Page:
Marketing Monday: Making Blogging Easier (Author Sites, Part Six)
So you made it through last week’s post To Blog or Not to Blog and ended up on the positive side of the equation. But you may still be a little nervous about the prospect of cranking out several unique blog posts a week… for the rest of your career.
I probably just lost half of my readers who went back to rethink the “not to blog” part of the equation. But it doesn’t have to be painful. Here are a few ideas to help you manage the process.
1. Find your optimal number of blogging days. In general, that’s considered three days a week. (Check out this post from Michael Hyatt.) For you, it may be more or less. It’s better to do high quality posts a couple of days a week than to just throw out quick blog posts that won’t encourage engagement to make a five-day-a-week schedule.
2. Get help. Most of us know dozens of writers in various stages of publication. Ask for guest blogs. Offer to interview them and promote their upcoming releases. You get content for your site, they get extra exposure for their book. Win-win!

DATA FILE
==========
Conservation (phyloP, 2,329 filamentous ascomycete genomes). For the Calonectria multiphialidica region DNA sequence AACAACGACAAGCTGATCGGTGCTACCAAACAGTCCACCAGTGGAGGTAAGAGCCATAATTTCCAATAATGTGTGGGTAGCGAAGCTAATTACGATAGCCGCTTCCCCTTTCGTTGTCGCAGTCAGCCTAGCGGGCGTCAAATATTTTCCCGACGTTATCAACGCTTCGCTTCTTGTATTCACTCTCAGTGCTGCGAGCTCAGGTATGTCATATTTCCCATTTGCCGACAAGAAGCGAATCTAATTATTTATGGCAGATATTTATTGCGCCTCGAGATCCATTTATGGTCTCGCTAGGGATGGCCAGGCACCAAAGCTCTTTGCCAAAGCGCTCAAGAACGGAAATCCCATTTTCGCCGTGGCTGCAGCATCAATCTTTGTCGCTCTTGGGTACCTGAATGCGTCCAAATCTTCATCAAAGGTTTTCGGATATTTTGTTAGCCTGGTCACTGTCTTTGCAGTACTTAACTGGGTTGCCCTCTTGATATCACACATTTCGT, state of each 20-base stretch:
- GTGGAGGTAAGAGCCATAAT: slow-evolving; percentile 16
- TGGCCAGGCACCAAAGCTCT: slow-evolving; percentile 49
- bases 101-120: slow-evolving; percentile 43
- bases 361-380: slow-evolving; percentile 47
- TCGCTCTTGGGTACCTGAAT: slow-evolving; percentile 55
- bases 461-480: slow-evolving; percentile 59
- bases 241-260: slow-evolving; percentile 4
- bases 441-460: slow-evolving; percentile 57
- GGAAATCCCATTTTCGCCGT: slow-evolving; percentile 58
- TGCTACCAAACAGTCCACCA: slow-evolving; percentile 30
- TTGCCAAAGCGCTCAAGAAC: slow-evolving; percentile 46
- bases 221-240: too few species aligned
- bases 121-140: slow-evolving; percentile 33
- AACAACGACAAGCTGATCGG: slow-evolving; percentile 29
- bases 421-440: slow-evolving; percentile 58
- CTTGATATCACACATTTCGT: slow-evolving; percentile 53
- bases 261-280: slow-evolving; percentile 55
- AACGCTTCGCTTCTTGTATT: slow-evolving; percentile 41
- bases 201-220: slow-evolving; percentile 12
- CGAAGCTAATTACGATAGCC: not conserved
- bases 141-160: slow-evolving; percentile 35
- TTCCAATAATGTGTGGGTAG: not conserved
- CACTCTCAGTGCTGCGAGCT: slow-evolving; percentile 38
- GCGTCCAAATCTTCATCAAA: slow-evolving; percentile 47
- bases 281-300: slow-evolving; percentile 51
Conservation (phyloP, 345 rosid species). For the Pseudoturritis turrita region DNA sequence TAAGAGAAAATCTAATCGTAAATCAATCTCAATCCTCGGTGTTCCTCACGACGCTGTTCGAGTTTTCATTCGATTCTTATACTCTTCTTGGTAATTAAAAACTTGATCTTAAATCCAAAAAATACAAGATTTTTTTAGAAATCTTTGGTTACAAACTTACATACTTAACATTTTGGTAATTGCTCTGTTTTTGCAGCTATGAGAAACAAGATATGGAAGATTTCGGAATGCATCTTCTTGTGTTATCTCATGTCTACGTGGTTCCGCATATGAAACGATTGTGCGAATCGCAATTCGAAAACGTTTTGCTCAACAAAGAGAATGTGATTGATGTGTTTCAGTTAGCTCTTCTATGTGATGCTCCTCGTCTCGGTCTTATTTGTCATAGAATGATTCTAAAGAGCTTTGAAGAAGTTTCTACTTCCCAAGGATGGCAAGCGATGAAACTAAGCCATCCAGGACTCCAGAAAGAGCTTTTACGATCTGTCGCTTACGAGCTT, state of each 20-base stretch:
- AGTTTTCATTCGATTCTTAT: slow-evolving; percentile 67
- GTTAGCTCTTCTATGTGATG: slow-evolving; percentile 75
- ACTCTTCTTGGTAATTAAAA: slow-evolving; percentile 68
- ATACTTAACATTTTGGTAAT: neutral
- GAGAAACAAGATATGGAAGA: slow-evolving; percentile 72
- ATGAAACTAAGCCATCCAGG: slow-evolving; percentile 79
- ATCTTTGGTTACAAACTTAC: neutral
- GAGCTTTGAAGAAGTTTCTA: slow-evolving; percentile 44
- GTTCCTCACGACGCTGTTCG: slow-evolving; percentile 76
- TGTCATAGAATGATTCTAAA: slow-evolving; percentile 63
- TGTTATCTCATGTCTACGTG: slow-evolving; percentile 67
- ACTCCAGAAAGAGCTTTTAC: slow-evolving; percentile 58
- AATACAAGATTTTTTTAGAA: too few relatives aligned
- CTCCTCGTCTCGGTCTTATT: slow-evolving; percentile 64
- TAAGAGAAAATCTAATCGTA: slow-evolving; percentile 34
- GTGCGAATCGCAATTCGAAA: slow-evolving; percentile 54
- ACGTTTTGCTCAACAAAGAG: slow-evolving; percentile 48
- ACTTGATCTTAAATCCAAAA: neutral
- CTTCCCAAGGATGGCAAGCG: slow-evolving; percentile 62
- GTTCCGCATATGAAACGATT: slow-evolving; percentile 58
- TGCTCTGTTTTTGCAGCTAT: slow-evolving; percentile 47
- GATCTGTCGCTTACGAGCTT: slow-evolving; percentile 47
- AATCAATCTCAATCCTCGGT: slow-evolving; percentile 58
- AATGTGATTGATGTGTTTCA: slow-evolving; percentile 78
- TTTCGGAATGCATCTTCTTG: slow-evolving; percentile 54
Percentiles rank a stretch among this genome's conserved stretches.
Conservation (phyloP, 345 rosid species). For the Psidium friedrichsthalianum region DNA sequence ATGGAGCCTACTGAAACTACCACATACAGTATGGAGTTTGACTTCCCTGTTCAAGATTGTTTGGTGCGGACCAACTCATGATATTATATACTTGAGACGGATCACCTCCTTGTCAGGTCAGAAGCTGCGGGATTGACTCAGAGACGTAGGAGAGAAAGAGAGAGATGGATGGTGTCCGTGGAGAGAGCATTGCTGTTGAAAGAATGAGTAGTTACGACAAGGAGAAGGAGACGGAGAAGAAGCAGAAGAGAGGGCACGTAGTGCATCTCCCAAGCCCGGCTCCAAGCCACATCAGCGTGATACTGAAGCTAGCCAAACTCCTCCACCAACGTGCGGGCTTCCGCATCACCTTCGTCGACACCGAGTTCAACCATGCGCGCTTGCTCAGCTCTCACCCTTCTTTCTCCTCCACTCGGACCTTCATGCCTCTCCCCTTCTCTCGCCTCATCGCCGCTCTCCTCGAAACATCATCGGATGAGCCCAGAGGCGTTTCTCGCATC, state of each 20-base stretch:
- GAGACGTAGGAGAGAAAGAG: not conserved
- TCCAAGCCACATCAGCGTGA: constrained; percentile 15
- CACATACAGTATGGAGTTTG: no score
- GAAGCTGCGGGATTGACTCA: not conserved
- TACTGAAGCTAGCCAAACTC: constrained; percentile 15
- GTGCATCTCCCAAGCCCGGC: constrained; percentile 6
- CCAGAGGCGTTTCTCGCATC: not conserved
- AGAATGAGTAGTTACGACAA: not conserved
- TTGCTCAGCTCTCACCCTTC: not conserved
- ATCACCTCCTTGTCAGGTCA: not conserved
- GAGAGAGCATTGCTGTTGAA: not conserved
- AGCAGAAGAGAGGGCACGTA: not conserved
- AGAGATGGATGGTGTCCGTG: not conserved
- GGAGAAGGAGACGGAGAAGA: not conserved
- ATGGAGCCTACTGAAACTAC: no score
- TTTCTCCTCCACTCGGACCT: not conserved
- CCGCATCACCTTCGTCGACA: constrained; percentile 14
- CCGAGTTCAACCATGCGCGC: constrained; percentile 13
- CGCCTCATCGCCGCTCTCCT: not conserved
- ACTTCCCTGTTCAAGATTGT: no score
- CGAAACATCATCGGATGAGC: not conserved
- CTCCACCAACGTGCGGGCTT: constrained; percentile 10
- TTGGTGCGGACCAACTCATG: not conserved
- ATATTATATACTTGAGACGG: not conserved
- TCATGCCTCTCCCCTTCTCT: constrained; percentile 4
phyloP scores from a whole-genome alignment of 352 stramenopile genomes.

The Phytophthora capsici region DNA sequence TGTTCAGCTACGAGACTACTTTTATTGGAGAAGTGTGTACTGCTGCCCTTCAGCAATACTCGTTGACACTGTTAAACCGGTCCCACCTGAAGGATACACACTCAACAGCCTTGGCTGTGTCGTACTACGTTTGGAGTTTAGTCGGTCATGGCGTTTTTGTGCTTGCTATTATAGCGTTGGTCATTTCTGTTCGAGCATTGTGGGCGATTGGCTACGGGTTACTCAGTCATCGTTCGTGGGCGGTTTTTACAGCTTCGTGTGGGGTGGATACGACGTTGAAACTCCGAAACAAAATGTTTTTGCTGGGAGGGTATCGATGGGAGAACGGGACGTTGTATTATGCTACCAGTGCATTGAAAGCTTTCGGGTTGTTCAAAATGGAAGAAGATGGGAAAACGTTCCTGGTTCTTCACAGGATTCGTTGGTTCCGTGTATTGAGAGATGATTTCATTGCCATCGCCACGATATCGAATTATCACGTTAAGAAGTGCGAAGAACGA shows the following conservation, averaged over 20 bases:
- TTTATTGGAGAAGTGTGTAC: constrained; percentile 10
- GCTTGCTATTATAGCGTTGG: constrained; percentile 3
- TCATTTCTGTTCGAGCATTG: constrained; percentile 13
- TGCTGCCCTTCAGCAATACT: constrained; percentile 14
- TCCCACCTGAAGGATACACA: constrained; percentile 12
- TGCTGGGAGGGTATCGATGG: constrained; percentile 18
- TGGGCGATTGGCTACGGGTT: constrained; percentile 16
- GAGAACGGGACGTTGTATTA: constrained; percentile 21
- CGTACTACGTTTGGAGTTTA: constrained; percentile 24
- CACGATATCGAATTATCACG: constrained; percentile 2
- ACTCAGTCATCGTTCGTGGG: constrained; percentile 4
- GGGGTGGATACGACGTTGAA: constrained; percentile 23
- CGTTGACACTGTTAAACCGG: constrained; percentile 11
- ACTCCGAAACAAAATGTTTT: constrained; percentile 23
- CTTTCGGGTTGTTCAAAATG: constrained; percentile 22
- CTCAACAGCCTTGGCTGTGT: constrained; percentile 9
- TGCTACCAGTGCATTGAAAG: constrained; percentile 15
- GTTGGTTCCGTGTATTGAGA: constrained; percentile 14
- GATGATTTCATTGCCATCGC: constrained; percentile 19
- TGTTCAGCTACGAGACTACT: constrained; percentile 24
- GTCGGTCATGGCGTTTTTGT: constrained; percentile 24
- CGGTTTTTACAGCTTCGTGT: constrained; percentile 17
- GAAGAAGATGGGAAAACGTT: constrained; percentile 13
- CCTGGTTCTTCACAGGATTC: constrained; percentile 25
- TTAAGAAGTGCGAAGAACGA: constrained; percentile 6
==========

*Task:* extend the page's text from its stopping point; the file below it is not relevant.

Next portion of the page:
3. Choose topics/columns. Rather than relying on the whims of your imagination, choose a different theme for each blogging day of the week and stick with it. You’ll be able to build a readership more quickly, and it will allow you to test what topics resonate most with your reader. Don’t be afraid to switch things up.
4. Batch your blog posts. I find it difficult to keep up with blog posts when I write them one at a time, just in time to post the next day. I now attempt to write a week or two worth of posts on a single day each week, then set them up to post automatically. Experiment with what works best for you. Perhaps you’d rather write a month’s worth of Monday posts in one day. Or maybe it works better to write the following week’s posts the Friday before. Once you get your rhythm and get ahead of the game, the regular schedule of posting doesn’t feel quite so overwhelming.
5. Curate content. You don’t always have to create an idea from scratch. Pull a particularly relevant post from your blog reader, and reblog it with your thoughts: do you agree or disagree? Many of the most successful blogs send readers elsewhere, knowing they’ll come back to find content hand-selected.
Now it’s your turn. Do you already blog? What tips have you learned for making blogging easier?
Tags: blogging, content curation, marketing
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